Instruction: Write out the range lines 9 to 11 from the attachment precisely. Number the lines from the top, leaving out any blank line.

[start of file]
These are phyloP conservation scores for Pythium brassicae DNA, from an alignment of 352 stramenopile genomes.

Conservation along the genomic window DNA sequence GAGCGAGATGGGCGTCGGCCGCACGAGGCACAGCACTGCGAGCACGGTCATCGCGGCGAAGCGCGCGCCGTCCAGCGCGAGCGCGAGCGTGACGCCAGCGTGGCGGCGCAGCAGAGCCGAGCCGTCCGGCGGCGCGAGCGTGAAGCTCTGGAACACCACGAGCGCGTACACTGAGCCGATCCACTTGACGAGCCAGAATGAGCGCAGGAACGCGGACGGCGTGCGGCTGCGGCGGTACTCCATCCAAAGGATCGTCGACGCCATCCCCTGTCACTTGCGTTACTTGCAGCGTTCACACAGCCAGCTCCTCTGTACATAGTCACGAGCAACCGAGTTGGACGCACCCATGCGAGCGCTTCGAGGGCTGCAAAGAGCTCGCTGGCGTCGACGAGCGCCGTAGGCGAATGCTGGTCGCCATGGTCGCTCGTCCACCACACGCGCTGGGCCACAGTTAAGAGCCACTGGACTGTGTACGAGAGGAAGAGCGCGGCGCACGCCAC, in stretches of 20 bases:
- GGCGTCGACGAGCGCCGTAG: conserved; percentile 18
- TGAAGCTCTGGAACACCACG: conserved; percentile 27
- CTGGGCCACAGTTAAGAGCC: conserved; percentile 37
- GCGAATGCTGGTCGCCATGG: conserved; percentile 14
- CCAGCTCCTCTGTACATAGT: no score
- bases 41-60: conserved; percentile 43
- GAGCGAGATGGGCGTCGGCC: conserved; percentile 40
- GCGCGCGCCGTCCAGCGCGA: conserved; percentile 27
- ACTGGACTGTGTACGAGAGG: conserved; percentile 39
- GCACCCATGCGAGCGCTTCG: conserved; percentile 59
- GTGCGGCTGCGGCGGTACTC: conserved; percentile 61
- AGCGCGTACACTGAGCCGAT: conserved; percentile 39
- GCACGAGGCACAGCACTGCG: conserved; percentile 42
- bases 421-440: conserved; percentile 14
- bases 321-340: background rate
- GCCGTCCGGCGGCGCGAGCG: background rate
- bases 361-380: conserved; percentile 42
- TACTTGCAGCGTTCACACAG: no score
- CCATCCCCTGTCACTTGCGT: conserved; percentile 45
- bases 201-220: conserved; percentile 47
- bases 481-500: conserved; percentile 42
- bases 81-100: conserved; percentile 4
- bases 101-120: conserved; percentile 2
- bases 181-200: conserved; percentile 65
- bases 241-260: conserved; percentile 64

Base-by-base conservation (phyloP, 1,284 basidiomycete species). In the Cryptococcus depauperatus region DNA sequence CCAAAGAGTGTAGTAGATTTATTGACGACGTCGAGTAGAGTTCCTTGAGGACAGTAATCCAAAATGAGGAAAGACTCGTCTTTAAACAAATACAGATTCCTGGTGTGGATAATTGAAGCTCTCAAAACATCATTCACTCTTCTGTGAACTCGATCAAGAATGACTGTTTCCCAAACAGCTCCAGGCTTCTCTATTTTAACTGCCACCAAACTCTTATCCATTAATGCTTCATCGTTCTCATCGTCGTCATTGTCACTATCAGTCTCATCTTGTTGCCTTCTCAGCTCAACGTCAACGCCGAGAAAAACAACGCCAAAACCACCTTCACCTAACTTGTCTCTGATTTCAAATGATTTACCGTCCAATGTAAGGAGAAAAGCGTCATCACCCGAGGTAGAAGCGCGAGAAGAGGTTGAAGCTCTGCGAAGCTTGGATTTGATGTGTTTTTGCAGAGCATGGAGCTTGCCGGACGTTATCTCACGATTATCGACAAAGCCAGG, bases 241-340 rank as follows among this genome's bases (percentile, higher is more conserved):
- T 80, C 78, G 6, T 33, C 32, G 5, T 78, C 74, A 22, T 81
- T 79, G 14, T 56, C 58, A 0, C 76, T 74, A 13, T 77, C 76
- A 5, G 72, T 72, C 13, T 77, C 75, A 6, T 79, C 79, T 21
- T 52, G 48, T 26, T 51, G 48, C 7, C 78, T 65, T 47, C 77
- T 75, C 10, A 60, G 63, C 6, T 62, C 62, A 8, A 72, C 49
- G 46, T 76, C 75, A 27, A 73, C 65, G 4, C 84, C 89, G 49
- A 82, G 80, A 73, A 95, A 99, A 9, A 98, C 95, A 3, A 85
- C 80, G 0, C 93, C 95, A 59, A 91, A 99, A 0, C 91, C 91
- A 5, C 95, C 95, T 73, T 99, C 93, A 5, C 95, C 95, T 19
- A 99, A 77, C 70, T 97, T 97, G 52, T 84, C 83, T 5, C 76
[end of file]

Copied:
- GAGCGAGATGGGCGTCGGCC: conserved; percentile 40
- GCGCGCGCCGTCCAGCGCGA: conserved; percentile 27
- ACTGGACTGTGTACGAGAGG: conserved; percentile 39